We’ve all been there with the Rage Bolus. You know – the boluses you stack on top of one another when you have a stubborn high that just wont. Come. Down. Until it totally comes down – usually all at once when all of those boluses catch up with each other, sending you reeling into a down-the-whole-box-of-Girl-Scout-cookies type of low. We’ve all done it before – but have you guys met the Rage Basal yet? I did the other night. And it’s a beast.
I’ve blogged several times before about some issues I’ve been having with going high overnight. My husband and I tend to eat late-ish these days. Between both of our busy jobs and our spoiled little doggy who gets ample park time every day of the week, we often don’t have dinner until about 9pm. We cook low carb, but tend to supplement with cheeses and sauces, which, combined with proteins, can break down hours later and cause a rise in my BGs sometime after midnight.
Last Wednesday, I woke up with a blood sugar of 253mg/dL. I bolused a half unit, and went to an hour-long workout class, which did nothing to assuage the high. Suffice it to say I spent the whole day above 300mg/dL despite bolusing and slashing carbs which was a total downer. Combine this with the fact that I’ve been struggling with overnight highs at least five times a week and I decided to take action. A lot of action. Like raising my basals a full .6 of a unit per hour from midnight to 6am.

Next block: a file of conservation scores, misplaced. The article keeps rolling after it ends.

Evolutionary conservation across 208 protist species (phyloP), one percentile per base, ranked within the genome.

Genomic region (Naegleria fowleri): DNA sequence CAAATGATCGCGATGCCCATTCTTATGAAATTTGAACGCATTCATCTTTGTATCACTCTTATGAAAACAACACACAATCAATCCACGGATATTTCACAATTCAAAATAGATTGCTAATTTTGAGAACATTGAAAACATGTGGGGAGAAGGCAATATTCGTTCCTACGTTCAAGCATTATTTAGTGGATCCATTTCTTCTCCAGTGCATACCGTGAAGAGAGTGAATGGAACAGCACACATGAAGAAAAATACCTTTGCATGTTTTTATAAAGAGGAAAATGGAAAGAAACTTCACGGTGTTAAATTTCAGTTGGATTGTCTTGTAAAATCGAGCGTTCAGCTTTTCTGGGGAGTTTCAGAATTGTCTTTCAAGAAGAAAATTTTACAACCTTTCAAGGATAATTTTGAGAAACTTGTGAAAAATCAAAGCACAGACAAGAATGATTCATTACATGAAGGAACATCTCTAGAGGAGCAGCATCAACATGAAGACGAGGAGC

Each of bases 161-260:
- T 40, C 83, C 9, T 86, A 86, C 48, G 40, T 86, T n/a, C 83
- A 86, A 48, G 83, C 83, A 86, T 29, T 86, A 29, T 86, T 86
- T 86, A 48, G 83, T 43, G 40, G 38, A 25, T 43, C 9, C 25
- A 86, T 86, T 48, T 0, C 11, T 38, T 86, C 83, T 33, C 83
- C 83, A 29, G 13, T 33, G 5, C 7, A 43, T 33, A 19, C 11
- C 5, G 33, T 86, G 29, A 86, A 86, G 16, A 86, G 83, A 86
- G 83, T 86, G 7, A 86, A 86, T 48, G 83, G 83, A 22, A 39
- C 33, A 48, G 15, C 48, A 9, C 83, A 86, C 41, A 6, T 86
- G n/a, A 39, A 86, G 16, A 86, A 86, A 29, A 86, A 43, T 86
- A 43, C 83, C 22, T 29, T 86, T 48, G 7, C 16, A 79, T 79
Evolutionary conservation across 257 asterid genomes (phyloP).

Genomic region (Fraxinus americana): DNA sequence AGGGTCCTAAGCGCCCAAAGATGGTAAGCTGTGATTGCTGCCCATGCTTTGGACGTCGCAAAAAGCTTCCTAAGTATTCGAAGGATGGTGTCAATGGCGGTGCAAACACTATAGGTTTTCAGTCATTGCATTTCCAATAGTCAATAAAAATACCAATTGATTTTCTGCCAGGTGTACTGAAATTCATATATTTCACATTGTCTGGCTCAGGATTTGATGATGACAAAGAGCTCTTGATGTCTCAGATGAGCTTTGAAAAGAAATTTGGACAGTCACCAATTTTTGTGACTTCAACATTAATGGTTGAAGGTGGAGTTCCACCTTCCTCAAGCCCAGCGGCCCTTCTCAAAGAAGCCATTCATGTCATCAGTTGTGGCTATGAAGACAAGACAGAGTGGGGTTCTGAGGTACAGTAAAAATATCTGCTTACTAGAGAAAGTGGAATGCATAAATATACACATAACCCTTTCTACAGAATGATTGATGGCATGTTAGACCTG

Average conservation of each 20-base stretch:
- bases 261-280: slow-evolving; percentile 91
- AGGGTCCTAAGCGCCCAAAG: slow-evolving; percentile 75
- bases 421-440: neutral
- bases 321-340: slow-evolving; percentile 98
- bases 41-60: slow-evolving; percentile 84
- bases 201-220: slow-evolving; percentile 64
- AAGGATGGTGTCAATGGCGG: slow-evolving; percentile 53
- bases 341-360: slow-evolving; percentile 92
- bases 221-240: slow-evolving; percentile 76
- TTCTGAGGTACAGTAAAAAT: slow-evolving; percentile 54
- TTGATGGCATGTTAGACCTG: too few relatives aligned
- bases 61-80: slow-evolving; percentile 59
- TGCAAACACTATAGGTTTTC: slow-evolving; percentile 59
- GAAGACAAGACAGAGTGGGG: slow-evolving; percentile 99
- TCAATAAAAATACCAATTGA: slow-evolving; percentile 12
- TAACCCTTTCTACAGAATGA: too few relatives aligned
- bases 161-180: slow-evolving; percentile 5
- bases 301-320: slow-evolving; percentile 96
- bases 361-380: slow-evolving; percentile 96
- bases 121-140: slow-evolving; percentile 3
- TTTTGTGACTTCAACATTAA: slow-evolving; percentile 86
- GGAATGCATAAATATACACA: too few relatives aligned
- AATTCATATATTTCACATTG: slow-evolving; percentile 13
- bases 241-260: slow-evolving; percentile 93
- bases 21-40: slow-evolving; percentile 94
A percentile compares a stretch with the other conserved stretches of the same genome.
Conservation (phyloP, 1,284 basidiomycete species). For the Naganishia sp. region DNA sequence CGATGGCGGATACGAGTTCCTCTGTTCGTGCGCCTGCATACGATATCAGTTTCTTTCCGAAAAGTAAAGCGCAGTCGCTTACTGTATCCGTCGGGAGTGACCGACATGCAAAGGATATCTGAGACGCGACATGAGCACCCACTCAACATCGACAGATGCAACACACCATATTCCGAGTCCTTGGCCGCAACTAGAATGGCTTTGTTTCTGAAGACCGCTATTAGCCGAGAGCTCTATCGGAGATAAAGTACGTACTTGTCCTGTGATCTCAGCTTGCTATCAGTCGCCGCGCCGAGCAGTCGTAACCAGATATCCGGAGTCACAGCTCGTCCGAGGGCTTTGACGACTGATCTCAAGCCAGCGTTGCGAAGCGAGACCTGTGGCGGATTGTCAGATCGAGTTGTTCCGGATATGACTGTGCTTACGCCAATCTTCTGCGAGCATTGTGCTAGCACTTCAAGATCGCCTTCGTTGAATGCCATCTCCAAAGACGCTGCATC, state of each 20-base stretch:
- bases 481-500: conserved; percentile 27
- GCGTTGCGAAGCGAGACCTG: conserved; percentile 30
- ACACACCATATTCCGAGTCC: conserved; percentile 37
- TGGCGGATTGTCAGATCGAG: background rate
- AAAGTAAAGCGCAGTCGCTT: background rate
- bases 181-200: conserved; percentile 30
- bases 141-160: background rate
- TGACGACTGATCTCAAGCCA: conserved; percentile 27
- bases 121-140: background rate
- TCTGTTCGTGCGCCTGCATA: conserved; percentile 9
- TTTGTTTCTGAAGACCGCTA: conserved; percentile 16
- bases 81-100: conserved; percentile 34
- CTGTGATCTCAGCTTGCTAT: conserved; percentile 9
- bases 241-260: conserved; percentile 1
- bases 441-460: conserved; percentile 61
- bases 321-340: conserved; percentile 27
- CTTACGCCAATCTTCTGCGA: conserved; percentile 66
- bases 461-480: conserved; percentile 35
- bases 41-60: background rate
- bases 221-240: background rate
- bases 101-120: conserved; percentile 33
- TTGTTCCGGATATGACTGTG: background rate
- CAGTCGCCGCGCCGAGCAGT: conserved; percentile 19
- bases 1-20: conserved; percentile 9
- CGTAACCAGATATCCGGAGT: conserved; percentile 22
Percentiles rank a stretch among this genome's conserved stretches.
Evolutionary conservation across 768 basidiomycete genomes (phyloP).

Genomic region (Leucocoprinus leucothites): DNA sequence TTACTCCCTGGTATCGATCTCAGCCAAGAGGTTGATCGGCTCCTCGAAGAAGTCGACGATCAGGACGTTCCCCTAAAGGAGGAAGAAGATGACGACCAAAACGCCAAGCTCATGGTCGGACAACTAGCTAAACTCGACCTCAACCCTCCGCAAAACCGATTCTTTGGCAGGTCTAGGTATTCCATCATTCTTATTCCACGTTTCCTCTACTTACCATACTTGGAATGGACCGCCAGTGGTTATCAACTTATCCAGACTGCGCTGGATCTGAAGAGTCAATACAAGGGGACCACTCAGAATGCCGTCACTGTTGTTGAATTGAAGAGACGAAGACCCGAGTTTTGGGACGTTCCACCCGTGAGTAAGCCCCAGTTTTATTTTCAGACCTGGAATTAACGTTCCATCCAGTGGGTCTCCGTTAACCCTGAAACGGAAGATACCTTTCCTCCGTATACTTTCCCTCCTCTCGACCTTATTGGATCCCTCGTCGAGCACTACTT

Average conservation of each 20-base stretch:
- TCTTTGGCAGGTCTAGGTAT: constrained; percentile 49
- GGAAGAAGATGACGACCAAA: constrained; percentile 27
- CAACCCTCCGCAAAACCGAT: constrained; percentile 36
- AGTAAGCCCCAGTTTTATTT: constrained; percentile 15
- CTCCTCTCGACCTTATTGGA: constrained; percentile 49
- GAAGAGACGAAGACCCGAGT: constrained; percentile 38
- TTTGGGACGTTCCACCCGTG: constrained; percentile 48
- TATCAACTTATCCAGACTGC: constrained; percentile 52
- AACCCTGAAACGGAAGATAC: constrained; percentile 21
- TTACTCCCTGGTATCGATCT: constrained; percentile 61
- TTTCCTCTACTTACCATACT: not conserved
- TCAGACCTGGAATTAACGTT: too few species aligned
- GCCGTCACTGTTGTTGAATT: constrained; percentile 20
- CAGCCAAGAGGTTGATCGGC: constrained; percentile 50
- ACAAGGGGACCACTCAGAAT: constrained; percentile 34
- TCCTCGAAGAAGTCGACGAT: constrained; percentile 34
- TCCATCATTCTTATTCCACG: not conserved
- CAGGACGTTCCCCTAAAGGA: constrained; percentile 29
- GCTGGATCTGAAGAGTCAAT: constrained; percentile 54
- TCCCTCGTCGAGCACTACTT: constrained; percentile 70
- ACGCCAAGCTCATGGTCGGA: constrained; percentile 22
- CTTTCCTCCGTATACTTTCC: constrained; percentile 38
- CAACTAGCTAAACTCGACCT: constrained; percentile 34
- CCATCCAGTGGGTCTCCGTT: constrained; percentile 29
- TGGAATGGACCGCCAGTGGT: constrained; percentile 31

I’m always shocked by how quickly basal units can add up. .6 of a unit just seems like…nothing….Until you think about the fact that over the course of six hours, that’s almost four units, and each of those is contributing to active insulin on board. Increasing basals, even in what seems like small increments, can add up very quickly. Which is exactly what happened around 5am the next morning when I woke up in a pool of sweat, dizzy, lightheaded, and with my CGM blaring from the side table that I was under 55mg/dL. I stumbled to the fridge for some cake frosting and fixed the immediate issue, but I had quite the “low hangover” the next day. Headache, tired, and cranky. Lovely. And well-deserved for that epic fail.
Looking back, that was a drastic measure to take with raising my basals. The next night I slashed the increase in half, and that was STILL too much. I eventually found the magic number, but it wasn’t without a few more nights of nasty lows and ruined morning running plans. The right way to do things would have been to slowly increase my basals each night by perhaps .10 units per hour until I woke up with normal fastings. But the “right way” isn’t always apparent when we’re angry and frutrated, is it?
Point taken, basal rates. I’ll cool my jets from here on out, and take that slow and steady approach. Well, at least until I’m pissed off again!